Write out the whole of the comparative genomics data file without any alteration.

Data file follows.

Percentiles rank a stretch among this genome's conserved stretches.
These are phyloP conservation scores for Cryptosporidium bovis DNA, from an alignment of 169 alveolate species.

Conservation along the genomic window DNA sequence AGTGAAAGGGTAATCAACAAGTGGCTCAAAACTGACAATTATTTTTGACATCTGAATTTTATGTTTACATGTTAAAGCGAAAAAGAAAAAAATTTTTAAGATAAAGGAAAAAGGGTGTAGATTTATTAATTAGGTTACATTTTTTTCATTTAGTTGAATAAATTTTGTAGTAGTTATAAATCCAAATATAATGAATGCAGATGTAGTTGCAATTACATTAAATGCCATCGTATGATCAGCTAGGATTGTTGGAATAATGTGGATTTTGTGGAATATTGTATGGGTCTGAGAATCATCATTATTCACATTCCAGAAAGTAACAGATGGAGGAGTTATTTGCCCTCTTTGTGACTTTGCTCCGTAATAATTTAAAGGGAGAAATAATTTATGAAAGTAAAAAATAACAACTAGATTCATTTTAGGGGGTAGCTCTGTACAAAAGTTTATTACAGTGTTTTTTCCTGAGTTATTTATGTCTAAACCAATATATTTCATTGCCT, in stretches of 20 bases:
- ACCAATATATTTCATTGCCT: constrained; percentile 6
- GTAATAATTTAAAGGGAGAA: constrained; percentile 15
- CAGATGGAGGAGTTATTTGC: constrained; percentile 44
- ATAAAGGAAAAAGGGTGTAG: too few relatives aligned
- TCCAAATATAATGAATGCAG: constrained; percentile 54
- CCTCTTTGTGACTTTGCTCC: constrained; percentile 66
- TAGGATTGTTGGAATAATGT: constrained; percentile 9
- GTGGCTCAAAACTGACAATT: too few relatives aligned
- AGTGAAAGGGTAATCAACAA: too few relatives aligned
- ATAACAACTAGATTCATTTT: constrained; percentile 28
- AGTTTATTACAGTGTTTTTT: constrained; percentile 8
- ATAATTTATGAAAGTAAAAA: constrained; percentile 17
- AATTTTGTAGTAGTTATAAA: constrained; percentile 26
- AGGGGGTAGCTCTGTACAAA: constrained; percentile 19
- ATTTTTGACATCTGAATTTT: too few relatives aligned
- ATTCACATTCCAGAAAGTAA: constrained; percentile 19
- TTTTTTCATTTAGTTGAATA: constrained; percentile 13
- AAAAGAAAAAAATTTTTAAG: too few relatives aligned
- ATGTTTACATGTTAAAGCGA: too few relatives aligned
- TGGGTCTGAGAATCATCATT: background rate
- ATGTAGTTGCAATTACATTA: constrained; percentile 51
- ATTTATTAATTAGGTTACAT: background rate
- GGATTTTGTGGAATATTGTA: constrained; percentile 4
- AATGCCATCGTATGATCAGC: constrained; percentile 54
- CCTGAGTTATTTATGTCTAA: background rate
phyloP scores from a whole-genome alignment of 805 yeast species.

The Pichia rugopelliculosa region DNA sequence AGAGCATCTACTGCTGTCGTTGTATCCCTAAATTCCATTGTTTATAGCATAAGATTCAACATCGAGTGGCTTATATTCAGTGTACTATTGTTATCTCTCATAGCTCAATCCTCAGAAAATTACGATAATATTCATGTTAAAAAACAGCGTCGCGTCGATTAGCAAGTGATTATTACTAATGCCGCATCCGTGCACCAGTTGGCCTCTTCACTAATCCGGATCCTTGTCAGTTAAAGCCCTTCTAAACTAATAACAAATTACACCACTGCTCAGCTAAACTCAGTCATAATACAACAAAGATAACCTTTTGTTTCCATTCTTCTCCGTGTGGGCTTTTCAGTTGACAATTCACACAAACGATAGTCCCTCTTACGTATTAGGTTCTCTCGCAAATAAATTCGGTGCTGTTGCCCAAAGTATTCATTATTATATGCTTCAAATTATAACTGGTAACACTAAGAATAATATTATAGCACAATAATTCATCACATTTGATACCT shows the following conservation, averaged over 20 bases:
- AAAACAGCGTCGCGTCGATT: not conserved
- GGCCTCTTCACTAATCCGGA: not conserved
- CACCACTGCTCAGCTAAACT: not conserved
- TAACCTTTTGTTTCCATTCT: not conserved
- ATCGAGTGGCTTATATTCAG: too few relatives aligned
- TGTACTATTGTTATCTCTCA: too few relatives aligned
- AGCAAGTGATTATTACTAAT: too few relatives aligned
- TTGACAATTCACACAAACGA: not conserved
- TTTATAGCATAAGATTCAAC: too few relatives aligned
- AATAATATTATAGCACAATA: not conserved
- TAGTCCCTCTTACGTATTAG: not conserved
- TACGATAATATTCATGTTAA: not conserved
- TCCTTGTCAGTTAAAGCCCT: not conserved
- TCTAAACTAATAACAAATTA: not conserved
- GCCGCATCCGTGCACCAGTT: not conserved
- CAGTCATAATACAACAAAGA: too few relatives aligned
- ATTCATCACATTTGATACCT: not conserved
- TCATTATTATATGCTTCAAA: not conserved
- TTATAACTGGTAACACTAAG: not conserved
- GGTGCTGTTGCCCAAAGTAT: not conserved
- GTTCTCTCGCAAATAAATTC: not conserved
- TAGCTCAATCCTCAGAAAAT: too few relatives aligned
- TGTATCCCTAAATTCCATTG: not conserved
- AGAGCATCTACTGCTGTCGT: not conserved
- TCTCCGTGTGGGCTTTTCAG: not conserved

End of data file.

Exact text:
Percentiles rank a stretch among this genome's conserved stretches.
These are phyloP conservation scores for Cryptosporidium bovis DNA, from an alignment of 169 alveolate species.

Conservation along the genomic window DNA sequence AGTGAAAGGGTAATCAACAAGTGGCTCAAAACTGACAATTATTTTTGACATCTGAATTTTATGTTTACATGTTAAAGCGAAAAAGAAAAAAATTTTTAAGATAAAGGAAAAAGGGTGTAGATTTATTAATTAGGTTACATTTTTTTCATTTAGTTGAATAAATTTTGTAGTAGTTATAAATCCAAATATAATGAATGCAGATGTAGTTGCAATTACATTAAATGCCATCGTATGATCAGCTAGGATTGTTGGAATAATGTGGATTTTGTGGAATATTGTATGGGTCTGAGAATCATCATTATTCACATTCCAGAAAGTAACAGATGGAGGAGTTATTTGCCCTCTTTGTGACTTTGCTCCGTAATAATTTAAAGGGAGAAATAATTTATGAAAGTAAAAAATAACAACTAGATTCATTTTAGGGGGTAGCTCTGTACAAAAGTTTATTACAGTGTTTTTTCCTGAGTTATTTATGTCTAAACCAATATATTTCATTGCCT, in stretches of 20 bases:
- ACCAATATATTTCATTGCCT: constrained; percentile 6
- GTAATAATTTAAAGGGAGAA: constrained; percentile 15
- CAGATGGAGGAGTTATTTGC: constrained; percentile 44
- ATAAAGGAAAAAGGGTGTAG: too few relatives aligned
- TCCAAATATAATGAATGCAG: constrained; percentile 54
- CCTCTTTGTGACTTTGCTCC: constrained; percentile 66
- TAGGATTGTTGGAATAATGT: constrained; percentile 9
- GTGGCTCAAAACTGACAATT: too few relatives aligned
- AGTGAAAGGGTAATCAACAA: too few relatives aligned
- ATAACAACTAGATTCATTTT: constrained; percentile 28
- AGTTTATTACAGTGTTTTTT: constrained; percentile 8
- ATAATTTATGAAAGTAAAAA: constrained; percentile 17
- AATTTTGTAGTAGTTATAAA: constrained; percentile 26
- AGGGGGTAGCTCTGTACAAA: constrained; percentile 19
- ATTTTTGACATCTGAATTTT: too few relatives aligned
- ATTCACATTCCAGAAAGTAA: constrained; percentile 19
- TTTTTTCATTTAGTTGAATA: constrained; percentile 13
- AAAAGAAAAAAATTTTTAAG: too few relatives aligned
- ATGTTTACATGTTAAAGCGA: too few relatives aligned
- TGGGTCTGAGAATCATCATT: background rate
- ATGTAGTTGCAATTACATTA: constrained; percentile 51
- ATTTATTAATTAGGTTACAT: background rate
- GGATTTTGTGGAATATTGTA: constrained; percentile 4
- AATGCCATCGTATGATCAGC: constrained; percentile 54
- CCTGAGTTATTTATGTCTAA: background rate
phyloP scores from a whole-genome alignment of 805 yeast species.

The Pichia rugopelliculosa region DNA sequence AGAGCATCTACTGCTGTCGTTGTATCCCTAAATTCCATTGTTTATAGCATAAGATTCAACATCGAGTGGCTTATATTCAGTGTACTATTGTTATCTCTCATAGCTCAATCCTCAGAAAATTACGATAATATTCATGTTAAAAAACAGCGTCGCGTCGATTAGCAAGTGATTATTACTAATGCCGCATCCGTGCACCAGTTGGCCTCTTCACTAATCCGGATCCTTGTCAGTTAAAGCCCTTCTAAACTAATAACAAATTACACCACTGCTCAGCTAAACTCAGTCATAATACAACAAAGATAACCTTTTGTTTCCATTCTTCTCCGTGTGGGCTTTTCAGTTGACAATTCACACAAACGATAGTCCCTCTTACGTATTAGGTTCTCTCGCAAATAAATTCGGTGCTGTTGCCCAAAGTATTCATTATTATATGCTTCAAATTATAACTGGTAACACTAAGAATAATATTATAGCACAATAATTCATCACATTTGATACCT shows the following conservation, averaged over 20 bases:
- AAAACAGCGTCGCGTCGATT: not conserved
- GGCCTCTTCACTAATCCGGA: not conserved
- CACCACTGCTCAGCTAAACT: not conserved
- TAACCTTTTGTTTCCATTCT: not conserved
- ATCGAGTGGCTTATATTCAG: too few relatives aligned
- TGTACTATTGTTATCTCTCA: too few relatives aligned
- AGCAAGTGATTATTACTAAT: too few relatives aligned
- TTGACAATTCACACAAACGA: not conserved
- TTTATAGCATAAGATTCAAC: too few relatives aligned
- AATAATATTATAGCACAATA: not conserved
- TAGTCCCTCTTACGTATTAG: not conserved
- TACGATAATATTCATGTTAA: not conserved
- TCCTTGTCAGTTAAAGCCCT: not conserved
- TCTAAACTAATAACAAATTA: not conserved
- GCCGCATCCGTGCACCAGTT: not conserved
- CAGTCATAATACAACAAAGA: too few relatives aligned
- ATTCATCACATTTGATACCT: not conserved
- TCATTATTATATGCTTCAAA: not conserved
- TTATAACTGGTAACACTAAG: not conserved
- GGTGCTGTTGCCCAAAGTAT: not conserved
- GTTCTCTCGCAAATAAATTC: not conserved
- TAGCTCAATCCTCAGAAAAT: too few relatives aligned
- TGTATCCCTAAATTCCATTG: not conserved
- AGAGCATCTACTGCTGTCGT: not conserved
- TCTCCGTGTGGGCTTTTCAG: not conserved